In the SK Light Modifieds, Burroughs is hoping to come out of the gate on top of his game. But, with realistic expectations, the first few races will be about getting the setup tuned to his liking and coming up with some consistent finishes. Burroughs feels like he is going to be up against a difficult challenge from one of his competitors specifically.
“The biggest thing I’m expecting is Bryan Narducci being really tough to beat,” Burroughs said. “I’ve raced him quite a bit in the SK Lights, and he’s a class act, a heck of a wheelman. I’ve beaten him some and I haven’t beaten him some. But he’s going to be tough.”
Narducci is just one of many challengers that Burroughs is going to have to beat. Narducci actually has four victories in four races in SK Light Modified® races at Thompson in the past, but names like Alexander Pearl, John O’Sullivan and Anthony Marvin are just three of the early entered drivers who look like they will be challenging. And there are more drivers coming in their footsteps.
For Burroughs, the chance to showcase his driving talent to Thompson’s fans in a different style of car is going to be important. He’s moving from full-fendered action to the open-wheel ranks.
“It would be important to me,” he said of being in contention for the title this year. “I like to say all the time that I don’t want to be someone that is known for one thing at one track. It’s important to show that my skills are just not behind the wheel of a Mini Stock. My goal this year is to prove that I can jump from the Mini Stock to the SK Light and not miss a beat. I don’t think we will go win five out of six races, but I think we can run up front, and with some consistency we can be in contention as far as the points are concerned.”
Even though the Mini Stock was more of a family-owned operation, Burroughs isn’t going to be handling everything inside his own shop this year. But, as with many drivers in Thompson’s Whelen All-American Series divisions, it’s still going to be about spending time with his family.
“A lot of it is just a lot of work by me, my dad, my cousin. Even last year, when we were winning races but we were out of the Mini Stock championship race, we spent a lot of the season experimenting. We would go with something different at each race, trying to learn. Fast is never fast enough in racing,” he said. “We are always spending a lot of hours in the garage.”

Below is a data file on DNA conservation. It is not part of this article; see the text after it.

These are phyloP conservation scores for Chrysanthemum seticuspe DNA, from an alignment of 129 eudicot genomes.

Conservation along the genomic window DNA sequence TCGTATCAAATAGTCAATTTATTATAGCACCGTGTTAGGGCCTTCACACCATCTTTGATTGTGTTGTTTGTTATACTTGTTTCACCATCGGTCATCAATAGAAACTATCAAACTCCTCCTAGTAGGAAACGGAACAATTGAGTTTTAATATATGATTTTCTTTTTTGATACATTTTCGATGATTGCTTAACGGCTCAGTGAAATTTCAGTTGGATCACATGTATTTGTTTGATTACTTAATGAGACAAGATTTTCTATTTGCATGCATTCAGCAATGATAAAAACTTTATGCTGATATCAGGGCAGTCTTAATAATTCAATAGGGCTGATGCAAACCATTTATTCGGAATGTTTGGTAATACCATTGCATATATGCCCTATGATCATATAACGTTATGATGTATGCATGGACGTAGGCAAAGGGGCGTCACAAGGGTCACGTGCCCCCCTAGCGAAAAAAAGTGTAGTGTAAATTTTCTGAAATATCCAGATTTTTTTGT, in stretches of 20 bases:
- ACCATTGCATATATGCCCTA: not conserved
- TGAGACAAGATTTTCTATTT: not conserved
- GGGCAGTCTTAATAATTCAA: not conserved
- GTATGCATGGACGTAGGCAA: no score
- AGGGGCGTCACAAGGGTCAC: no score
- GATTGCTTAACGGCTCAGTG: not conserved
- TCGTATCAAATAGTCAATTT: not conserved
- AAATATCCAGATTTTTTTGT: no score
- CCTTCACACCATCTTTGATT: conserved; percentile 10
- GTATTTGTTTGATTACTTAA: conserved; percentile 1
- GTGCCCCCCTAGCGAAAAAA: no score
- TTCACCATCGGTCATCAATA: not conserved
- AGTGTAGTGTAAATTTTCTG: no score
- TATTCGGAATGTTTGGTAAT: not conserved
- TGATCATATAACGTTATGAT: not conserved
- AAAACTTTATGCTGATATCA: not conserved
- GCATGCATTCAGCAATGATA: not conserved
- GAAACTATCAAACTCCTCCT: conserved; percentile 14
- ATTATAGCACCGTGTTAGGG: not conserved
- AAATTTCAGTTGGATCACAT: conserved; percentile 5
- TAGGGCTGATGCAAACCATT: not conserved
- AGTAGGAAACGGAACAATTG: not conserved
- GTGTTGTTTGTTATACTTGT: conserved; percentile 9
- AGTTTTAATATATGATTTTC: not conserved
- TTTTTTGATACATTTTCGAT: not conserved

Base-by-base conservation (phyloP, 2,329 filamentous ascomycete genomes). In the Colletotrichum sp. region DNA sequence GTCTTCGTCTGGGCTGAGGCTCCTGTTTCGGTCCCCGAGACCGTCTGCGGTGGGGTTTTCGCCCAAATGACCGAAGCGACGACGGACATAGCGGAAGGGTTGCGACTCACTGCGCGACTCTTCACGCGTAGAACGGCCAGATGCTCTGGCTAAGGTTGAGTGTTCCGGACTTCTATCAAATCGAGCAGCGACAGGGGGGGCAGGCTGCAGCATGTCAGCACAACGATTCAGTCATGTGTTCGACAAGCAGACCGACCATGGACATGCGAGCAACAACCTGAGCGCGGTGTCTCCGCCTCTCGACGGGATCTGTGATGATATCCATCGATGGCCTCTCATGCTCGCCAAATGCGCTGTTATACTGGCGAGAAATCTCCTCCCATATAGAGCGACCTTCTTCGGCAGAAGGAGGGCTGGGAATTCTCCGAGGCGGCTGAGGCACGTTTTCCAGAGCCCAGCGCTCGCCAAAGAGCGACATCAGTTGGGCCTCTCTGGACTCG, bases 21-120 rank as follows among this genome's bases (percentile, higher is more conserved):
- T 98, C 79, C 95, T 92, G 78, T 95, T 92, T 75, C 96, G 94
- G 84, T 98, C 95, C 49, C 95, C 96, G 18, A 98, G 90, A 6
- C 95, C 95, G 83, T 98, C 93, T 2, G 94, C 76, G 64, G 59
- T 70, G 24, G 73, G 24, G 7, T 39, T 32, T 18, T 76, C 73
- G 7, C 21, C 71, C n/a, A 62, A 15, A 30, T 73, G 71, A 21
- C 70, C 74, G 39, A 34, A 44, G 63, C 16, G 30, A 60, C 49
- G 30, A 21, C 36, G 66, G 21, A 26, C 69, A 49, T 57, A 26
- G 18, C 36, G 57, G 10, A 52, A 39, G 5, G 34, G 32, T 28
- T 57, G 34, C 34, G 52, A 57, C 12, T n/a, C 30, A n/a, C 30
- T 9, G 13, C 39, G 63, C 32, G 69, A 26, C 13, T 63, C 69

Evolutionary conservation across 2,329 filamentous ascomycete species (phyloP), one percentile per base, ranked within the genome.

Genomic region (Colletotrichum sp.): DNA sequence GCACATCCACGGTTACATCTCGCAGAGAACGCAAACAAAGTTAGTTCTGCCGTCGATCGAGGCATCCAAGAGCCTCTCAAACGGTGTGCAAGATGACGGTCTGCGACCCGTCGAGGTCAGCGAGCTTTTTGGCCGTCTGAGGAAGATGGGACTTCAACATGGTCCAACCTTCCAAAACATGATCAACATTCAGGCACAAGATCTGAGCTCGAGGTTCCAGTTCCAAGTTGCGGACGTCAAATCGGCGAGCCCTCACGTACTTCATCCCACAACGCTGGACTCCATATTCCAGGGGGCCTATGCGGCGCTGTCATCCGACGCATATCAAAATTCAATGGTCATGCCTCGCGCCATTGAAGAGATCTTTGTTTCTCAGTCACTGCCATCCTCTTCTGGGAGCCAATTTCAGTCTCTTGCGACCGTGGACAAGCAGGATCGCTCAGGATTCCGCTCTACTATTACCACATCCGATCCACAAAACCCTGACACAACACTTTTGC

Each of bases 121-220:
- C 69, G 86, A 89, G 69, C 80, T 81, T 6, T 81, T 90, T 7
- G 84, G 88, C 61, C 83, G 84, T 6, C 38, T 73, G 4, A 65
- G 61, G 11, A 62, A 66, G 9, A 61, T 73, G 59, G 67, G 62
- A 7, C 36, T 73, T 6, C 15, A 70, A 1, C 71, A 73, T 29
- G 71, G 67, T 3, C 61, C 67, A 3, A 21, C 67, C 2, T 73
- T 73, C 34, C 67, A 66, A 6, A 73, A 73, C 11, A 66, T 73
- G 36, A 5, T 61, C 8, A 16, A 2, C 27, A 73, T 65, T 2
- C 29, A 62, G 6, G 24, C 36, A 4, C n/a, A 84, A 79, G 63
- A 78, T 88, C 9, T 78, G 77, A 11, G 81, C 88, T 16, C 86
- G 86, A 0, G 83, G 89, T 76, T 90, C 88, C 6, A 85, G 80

Thompson’s NASCAR Whelen All-American Series schedule, where the SK Light Modifiedswill compete this season, includes 10 races — spanning from April to October. Last year, teams competed in just seven races.
“I think 10 races is almost a perfect number, I thought seven wasn’t quite enough,” Buroughs said. “I saw the schedule and I like that a majority of them are on Sunday. The weekday races are a little bit different for work and the crew. I thought the schedule overall looked great, and that’s what enticed us to go back. The schedule is appealing to me.”
Overall, even though Burroughs feels it is going to be important to have some consistency and hopefully chase the championship this season, all of his mindset is steered towards the opener for now. The 45thannual Icebreaker, which begins in just over two weeks, is one race Burroughs really wants to win.
“The Icebreaker is a lot of fun. You’ve been sitting around all winter, and you’re chomping at the bit ready to race. You get to see everyone again for three days, seeing everyone you haven’t seen all winter,” he said. “I have won every single major event at Thompson except the Icebreaker, and my goal is to win the Icebreaker this year. I’ve won the World Series, the Bud 150 twice… the division is going to be very popular. There are going to be some big heavy hitters. You can go on and on with the list of young kids that are coming up and have some talent. I would love to win the Icebreaker. That’s definitely our goal when we roll in there.”